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The AAPG/Datapages Combined Publications Database

AAPG Bulletin


Volume: 47 (1963)

Issue: 2. (February)

First Page: 375

Last Page: 375

Title: Origin of Late Paleozoic Cyclothems: ABSTRACT

Author(s): Previous HitHaroldTop R. Wanless

Article Type: Meeting abstract


Cyclic sedimentary sequences of similar origin but diverse manifestations are widespread in later Mississippian, Pennsylvanian, and early Permian successions of the northern hemisphere. They are best developed in cratonic areas, and vary from wholly marine through marine-non-marine alternations, to wholly non-marine. They are associated with widespread coals in many areas, but are equally evident in successions lacking coal.

Their origin has been assigned to (1) intermittent downwarping of sedimentary basins; (2) continuous downwarping; (3) periodic elevation and depression of both source areas and basins; (4) eustatic changes of sea-level associated with (a) alternate growth and wastage of late Paleozoic glaciers in the southern hemisphere and in India, or (b) controlled by diastrophism in the ocean basins; (5) climatic oscillations, and (6) the superposition of subdeltas such as those of the Quaternary in Louisiana.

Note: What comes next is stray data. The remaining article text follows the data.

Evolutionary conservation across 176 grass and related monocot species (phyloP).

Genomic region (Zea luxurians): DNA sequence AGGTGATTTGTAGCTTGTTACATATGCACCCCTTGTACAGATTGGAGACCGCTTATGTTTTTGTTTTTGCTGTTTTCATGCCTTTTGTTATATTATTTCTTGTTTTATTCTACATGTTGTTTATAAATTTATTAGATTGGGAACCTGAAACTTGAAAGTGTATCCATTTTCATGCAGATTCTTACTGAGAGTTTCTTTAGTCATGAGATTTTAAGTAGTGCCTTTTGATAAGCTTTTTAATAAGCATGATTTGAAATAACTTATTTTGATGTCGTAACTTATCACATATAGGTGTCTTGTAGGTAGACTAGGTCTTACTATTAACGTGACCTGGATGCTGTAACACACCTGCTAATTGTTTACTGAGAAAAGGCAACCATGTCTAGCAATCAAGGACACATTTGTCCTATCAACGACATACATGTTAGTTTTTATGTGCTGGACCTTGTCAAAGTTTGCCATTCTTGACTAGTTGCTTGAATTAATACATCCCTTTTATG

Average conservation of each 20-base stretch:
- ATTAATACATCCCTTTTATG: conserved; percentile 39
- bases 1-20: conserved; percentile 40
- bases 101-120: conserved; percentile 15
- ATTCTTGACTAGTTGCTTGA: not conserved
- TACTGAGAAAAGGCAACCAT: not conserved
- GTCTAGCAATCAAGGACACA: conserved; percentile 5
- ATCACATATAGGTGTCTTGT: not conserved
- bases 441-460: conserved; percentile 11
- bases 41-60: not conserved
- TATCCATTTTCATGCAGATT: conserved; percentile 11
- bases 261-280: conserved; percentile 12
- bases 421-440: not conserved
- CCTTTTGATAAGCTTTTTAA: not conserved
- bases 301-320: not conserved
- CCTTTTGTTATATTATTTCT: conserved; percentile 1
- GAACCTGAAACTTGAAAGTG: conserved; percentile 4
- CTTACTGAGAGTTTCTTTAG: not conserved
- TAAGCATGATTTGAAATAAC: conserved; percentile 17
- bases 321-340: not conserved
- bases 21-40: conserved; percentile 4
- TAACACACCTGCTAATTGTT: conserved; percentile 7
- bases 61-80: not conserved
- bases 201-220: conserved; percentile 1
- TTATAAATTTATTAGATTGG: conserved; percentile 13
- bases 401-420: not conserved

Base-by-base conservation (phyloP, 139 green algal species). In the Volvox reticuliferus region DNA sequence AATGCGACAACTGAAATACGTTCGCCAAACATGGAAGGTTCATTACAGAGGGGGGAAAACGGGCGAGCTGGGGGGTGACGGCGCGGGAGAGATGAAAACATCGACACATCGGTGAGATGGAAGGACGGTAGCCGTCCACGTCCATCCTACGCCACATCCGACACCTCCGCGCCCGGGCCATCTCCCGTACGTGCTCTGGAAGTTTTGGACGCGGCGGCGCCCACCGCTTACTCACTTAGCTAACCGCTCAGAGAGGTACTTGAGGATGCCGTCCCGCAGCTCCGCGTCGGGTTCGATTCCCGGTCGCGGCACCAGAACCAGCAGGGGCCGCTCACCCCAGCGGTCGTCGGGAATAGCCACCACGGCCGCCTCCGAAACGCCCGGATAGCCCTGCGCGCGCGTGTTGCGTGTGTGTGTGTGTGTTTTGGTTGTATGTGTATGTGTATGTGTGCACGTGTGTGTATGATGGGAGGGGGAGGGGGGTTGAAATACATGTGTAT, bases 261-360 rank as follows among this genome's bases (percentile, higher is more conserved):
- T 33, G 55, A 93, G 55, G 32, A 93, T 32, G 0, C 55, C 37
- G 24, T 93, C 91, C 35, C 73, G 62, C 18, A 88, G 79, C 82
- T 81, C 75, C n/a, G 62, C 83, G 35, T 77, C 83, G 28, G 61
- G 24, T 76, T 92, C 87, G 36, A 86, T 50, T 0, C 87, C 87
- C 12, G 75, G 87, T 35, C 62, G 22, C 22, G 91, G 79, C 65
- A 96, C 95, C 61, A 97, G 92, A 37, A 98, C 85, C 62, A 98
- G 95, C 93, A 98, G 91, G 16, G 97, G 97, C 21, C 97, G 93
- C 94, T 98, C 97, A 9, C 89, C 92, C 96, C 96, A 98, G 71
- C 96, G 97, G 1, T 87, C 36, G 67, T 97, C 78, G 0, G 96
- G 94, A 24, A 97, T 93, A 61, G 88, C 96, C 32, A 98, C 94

The present paper attempts to resolve their origin by (1) study of the varied tectonic conditions in areas displaying cyclic successions; (2) environmental mapping of the separate beds of cyclothems through several states; (3) determination of the time and frequency of late Paleozoic glaciers; and (4) critical appraisal of the various mechanisms proposed.

The kinds and quantities of sediment composing a cyclothem at any place are held to be controlled by (1) rate of downwarping; (2) type and quantity of clastic sediment available; (3) distance between sediment source and basin. The varied number of cyclothems in basins and adjacent shelves suggests that many nondepositional periods occurred both between and within cycles.

Eustatic shifts in sea-level through 100 feet or less, controlled by glacial episodes or submarine diastrophism, and climatic oscillations, are judged to be the most probable causes of these cycles.

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